Support Fort St John News

FORT ST. JOHN, B.C – Property owners can now apply for funding for pruning or removing Black Knot infected trees.

Around 60 per cent of cherry or plum trees in Fort St. John are infected with Black Knot, according to the city.

In order to combat the infection, the city received a $4,900 grant from Shell Canada’s Social Investment Program. The city will also be kicking in some money from the operating budget.

“Thanks to Shell Canada, we are able to help those property owners who may not have the means to be able to prune or remove trees that are infected with Black Knot. We are asking all residents and business owners to inspect all the trees on their properties to help combat the spread of Black Knot,” says Kylah Bryde, Parks Manager with the City of Fort St. John.

Residents can apply through the city’s website and will be contacted by City staff to arrange a field assessment to create a plan for each infected tree(s). The funding will be available on a first-come, first-served basis.

City staff will deliver notifications to specific locations with infected trees to provide information about the grant program.

A timeline of when the fungus arrived in the city and Peace River area is unknown, but a Pest Management Plan was created in 2019 to deal with the infestation.

“It is imperative that the entire community works together to combat Black Knot in Fort St John as the spores are carried by wind, rain and/ or animals to other trees and is not bound to the borders of municipal or private land. Black knot affects mostly cherry and plum trees,” says the report.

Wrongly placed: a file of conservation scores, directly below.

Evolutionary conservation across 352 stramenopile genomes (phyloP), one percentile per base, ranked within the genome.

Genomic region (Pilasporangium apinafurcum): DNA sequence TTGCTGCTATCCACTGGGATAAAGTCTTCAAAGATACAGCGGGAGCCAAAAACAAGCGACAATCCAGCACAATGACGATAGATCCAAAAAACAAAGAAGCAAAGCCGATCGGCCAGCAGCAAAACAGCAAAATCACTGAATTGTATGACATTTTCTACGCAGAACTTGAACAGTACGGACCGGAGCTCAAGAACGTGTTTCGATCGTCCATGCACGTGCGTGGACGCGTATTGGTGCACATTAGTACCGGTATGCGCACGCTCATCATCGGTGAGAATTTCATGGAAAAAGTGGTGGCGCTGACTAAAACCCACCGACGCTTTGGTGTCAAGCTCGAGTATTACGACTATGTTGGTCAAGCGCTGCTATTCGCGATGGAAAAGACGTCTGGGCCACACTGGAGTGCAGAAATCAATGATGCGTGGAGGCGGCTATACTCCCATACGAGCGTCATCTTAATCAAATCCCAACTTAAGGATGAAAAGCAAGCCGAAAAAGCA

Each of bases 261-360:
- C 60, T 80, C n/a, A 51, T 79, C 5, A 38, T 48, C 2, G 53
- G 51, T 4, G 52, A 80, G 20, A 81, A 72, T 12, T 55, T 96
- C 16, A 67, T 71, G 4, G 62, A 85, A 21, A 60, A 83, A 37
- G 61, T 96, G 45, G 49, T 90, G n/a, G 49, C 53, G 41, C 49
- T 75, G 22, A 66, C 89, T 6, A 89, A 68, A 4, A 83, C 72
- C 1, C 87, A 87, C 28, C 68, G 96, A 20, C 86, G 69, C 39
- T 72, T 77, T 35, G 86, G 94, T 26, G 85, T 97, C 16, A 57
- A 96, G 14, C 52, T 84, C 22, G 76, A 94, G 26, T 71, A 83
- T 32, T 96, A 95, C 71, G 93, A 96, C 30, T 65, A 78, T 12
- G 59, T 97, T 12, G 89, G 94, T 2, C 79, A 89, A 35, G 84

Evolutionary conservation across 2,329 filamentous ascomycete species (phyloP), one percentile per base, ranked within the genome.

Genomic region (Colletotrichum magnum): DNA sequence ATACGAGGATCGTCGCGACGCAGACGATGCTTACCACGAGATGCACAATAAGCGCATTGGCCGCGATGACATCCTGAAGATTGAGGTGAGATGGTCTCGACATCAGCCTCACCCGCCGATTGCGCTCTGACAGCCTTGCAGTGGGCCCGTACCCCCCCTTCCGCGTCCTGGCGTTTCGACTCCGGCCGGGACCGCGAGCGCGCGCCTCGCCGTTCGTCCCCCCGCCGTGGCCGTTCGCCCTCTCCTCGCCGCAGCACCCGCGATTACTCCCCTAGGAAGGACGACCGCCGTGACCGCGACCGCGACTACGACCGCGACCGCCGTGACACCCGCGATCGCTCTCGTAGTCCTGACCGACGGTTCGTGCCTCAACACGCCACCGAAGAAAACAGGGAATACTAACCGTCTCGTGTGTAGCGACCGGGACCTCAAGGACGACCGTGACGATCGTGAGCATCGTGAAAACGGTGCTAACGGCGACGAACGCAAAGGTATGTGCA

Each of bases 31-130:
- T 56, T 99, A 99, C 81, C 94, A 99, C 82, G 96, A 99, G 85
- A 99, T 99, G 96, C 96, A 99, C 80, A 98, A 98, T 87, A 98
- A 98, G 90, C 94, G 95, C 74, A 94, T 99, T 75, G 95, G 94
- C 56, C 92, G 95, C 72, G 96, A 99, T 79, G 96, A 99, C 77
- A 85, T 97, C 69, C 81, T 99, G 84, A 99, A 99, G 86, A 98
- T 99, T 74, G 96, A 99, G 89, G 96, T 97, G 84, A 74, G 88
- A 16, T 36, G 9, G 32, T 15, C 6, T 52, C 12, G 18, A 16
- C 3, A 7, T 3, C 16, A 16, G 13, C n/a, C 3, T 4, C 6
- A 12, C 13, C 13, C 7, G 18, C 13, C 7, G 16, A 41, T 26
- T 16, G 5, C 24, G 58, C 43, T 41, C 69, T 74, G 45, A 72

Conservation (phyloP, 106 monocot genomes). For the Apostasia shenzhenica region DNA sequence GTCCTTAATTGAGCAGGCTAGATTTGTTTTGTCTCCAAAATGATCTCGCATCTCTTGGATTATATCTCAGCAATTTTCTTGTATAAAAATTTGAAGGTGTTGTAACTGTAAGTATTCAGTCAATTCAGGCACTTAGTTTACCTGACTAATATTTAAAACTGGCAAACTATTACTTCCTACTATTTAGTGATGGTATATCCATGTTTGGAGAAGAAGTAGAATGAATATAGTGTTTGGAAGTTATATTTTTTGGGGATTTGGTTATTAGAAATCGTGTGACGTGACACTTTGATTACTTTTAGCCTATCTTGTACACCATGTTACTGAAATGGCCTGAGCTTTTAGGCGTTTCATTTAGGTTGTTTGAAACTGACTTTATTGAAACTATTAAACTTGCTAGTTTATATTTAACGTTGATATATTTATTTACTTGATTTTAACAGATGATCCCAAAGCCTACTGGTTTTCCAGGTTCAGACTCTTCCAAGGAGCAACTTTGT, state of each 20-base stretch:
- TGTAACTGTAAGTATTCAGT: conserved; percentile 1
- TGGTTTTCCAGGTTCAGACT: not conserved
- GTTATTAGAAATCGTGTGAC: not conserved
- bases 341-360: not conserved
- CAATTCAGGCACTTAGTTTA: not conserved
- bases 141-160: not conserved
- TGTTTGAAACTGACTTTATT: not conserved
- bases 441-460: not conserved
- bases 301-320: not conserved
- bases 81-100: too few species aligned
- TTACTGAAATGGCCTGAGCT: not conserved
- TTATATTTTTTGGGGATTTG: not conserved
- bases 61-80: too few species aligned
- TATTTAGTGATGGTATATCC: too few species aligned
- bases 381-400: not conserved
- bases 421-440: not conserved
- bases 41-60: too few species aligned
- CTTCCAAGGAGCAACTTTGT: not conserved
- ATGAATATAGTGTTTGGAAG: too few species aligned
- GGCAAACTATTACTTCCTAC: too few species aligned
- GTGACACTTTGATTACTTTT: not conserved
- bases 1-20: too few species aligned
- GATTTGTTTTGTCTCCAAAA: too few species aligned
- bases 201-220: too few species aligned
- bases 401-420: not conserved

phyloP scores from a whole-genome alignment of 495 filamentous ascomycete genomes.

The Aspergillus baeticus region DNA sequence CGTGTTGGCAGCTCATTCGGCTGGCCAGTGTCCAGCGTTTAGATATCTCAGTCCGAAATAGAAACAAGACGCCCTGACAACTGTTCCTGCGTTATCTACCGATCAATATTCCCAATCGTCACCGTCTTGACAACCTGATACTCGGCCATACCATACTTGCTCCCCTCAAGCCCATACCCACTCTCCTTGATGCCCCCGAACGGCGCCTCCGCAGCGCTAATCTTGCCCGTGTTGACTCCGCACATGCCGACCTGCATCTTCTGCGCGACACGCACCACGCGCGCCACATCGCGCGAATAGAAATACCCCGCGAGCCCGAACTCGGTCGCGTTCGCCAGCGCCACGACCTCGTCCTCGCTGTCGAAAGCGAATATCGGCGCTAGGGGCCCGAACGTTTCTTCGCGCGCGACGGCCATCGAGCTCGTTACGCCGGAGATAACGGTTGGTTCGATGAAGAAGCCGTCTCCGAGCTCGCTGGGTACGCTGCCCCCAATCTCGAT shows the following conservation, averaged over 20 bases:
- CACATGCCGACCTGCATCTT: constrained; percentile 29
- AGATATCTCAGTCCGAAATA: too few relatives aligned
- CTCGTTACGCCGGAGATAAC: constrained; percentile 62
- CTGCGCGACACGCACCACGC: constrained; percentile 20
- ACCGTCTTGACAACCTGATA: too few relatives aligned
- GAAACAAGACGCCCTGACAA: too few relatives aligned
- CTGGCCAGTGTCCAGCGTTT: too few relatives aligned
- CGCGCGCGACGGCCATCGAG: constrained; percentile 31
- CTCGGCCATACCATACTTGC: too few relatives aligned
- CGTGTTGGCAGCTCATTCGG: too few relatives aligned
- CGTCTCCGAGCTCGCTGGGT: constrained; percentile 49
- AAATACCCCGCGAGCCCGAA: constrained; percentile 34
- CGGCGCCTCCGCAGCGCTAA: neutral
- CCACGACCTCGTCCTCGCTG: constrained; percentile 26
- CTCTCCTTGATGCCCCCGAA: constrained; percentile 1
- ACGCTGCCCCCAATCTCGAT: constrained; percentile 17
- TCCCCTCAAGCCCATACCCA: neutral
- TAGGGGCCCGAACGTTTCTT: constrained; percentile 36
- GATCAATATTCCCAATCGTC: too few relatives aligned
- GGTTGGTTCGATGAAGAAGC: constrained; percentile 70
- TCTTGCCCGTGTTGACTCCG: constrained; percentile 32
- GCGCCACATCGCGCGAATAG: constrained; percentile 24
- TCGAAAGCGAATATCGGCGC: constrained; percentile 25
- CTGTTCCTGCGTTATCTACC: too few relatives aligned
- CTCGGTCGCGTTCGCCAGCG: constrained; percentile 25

The disease spreads quickly, deforms branches, stunts growth and eventually can contribute to the tree’s death. The mature fungus is a black nodule, gall or knot on the tree and is more difficult to identify in early stages with small swelling(s) on the branches of new growth.

The city says identifying and correctly disposing of black knot fungus is crucial in avoiding infection to nearby cherry trees. The best time to prune is when the tree is dormant in the fall/ winter to avoid spores being released when the tree is blooming.

The city will conduct annual follow-ups and routine monitoring to reduce the infestation in the community.

Residents planning new plantings are asked to choose an alternative species from the cherry trees.

For more information on the fungus, head to the city’s website.

Report an error

Read our guiding principles

Thanks for reading!

Energeticcity.ca is the voice of the Peace, bringing issues that matter to the forefront with independent journalism. Our job is to share the unique values of the Peace region with the rest of B.C. and make sure those in power hear us. From your kids’ lemonade stand to natural resource projects, we cover it – but we need your support. Give $10 a month to Energeticcity.ca today and be the reason we can cover the next story. 

More stories you might like